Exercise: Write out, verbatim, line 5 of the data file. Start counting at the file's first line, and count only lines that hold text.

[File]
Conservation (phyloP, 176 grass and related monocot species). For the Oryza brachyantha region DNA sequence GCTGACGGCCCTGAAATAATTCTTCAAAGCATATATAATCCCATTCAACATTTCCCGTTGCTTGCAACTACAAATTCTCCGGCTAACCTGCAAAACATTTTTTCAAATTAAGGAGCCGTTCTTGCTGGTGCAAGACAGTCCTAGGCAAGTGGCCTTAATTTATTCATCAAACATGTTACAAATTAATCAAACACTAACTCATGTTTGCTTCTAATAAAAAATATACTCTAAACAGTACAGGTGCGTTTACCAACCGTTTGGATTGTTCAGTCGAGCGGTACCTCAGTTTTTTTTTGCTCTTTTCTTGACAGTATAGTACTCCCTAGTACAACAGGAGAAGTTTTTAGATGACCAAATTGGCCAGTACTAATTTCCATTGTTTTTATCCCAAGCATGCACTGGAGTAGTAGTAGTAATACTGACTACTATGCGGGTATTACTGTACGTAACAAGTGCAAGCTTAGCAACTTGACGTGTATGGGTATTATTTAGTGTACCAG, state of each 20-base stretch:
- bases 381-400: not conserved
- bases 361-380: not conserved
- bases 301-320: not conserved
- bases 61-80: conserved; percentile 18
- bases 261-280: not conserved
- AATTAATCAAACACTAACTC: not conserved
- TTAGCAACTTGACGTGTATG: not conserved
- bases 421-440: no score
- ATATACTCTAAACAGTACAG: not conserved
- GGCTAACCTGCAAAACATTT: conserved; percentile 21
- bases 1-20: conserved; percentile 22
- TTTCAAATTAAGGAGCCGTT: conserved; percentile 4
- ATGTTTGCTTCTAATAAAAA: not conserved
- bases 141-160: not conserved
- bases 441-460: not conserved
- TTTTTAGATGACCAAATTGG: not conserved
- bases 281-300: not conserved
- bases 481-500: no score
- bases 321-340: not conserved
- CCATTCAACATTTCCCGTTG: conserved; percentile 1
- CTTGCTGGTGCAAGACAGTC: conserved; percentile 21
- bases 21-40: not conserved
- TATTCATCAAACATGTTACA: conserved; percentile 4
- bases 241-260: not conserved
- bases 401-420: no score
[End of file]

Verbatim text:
- bases 61-80: conserved; percentile 18